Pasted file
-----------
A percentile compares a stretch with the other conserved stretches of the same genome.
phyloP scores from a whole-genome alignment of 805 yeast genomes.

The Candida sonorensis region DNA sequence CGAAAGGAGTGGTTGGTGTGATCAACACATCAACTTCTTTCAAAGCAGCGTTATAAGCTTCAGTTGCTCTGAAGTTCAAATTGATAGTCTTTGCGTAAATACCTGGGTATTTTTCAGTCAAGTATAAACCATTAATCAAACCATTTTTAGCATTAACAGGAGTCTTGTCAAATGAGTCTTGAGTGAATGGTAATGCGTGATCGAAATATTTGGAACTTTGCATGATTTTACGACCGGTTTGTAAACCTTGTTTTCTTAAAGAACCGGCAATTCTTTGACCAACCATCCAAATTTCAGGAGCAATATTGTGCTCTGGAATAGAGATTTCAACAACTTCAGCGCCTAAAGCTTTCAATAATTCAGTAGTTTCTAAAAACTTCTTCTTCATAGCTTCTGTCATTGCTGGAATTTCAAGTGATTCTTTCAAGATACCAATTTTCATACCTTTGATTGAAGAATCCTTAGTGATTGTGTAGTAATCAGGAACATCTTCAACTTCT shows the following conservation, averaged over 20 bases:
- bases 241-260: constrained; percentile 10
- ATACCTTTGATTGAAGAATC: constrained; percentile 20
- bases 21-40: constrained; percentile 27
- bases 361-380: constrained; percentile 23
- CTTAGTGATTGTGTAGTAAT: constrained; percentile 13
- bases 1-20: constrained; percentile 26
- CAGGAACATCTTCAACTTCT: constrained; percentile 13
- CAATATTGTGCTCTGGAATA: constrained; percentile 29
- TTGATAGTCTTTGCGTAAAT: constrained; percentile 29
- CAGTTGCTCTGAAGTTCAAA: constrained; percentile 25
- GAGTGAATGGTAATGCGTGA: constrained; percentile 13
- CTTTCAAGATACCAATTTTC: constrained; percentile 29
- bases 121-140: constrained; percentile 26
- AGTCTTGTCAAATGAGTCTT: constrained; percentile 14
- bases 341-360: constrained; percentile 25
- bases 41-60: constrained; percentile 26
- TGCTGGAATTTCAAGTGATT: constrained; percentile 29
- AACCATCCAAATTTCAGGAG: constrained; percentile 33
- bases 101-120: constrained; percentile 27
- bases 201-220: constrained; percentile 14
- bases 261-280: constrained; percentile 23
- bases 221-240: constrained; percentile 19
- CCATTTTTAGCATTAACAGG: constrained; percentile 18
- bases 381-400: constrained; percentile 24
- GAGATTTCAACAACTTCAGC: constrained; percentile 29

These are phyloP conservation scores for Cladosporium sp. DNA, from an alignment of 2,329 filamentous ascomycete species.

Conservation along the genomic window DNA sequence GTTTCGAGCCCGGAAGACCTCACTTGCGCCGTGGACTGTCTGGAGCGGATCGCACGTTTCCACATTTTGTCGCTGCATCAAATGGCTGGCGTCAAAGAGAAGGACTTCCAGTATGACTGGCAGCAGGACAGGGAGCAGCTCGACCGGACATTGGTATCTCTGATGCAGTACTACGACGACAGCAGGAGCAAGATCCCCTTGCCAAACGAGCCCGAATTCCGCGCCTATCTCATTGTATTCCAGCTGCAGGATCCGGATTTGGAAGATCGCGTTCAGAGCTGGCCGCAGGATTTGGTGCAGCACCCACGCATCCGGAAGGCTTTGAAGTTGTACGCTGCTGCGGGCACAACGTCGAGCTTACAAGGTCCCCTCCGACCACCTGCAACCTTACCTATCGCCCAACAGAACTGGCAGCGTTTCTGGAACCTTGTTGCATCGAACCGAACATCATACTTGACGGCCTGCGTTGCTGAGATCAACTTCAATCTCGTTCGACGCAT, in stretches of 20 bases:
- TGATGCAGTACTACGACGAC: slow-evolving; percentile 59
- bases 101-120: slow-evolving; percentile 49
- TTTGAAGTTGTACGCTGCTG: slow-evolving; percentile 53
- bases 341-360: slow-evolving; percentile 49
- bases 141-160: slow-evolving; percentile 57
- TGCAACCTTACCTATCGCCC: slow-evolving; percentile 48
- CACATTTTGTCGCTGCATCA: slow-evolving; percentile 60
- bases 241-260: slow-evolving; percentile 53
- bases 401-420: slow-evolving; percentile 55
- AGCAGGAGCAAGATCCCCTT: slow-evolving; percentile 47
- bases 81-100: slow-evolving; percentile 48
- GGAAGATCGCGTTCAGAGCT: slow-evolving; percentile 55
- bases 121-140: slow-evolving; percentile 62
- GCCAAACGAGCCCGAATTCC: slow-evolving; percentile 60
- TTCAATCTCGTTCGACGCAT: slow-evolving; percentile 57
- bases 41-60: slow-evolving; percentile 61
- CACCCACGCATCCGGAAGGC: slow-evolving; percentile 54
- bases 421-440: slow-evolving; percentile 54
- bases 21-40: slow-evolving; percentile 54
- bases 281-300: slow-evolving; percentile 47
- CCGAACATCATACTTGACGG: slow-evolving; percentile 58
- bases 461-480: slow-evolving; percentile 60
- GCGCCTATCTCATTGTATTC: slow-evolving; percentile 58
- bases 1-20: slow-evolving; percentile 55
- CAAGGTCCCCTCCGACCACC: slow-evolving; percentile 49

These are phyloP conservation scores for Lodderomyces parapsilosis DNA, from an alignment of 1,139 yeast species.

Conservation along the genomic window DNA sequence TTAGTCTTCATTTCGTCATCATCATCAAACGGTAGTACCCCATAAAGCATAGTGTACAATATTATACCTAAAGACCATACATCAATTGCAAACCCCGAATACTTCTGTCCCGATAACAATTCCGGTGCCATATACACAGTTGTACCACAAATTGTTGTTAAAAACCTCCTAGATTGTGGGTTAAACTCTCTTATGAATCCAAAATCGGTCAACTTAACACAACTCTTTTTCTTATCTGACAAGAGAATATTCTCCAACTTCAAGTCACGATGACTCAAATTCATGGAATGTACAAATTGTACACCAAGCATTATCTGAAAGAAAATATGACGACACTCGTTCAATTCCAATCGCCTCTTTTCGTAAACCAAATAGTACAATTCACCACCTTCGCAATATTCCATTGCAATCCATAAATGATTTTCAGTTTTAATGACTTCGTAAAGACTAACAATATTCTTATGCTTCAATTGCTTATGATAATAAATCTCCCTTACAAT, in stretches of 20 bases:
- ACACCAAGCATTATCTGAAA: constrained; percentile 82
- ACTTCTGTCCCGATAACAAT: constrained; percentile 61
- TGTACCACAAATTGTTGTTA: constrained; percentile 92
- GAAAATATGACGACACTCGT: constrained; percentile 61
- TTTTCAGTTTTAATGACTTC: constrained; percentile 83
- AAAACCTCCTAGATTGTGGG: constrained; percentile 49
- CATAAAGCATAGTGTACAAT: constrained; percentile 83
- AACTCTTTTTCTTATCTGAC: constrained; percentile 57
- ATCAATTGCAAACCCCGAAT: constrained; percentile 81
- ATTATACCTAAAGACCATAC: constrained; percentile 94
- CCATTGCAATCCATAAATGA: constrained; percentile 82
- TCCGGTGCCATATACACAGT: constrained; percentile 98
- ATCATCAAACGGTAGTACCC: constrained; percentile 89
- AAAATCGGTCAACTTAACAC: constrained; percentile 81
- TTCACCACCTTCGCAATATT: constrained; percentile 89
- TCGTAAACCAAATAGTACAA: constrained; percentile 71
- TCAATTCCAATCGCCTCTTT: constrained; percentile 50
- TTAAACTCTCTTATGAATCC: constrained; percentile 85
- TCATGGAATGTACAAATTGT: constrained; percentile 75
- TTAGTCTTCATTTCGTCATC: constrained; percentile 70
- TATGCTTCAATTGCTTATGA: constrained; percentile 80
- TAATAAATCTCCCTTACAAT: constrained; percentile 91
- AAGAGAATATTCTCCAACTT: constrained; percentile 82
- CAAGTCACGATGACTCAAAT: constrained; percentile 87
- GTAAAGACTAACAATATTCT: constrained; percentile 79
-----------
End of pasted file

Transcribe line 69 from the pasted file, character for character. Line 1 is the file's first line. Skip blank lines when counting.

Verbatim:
- TCCGGTGCCATATACACAGT: constrained; percentile 98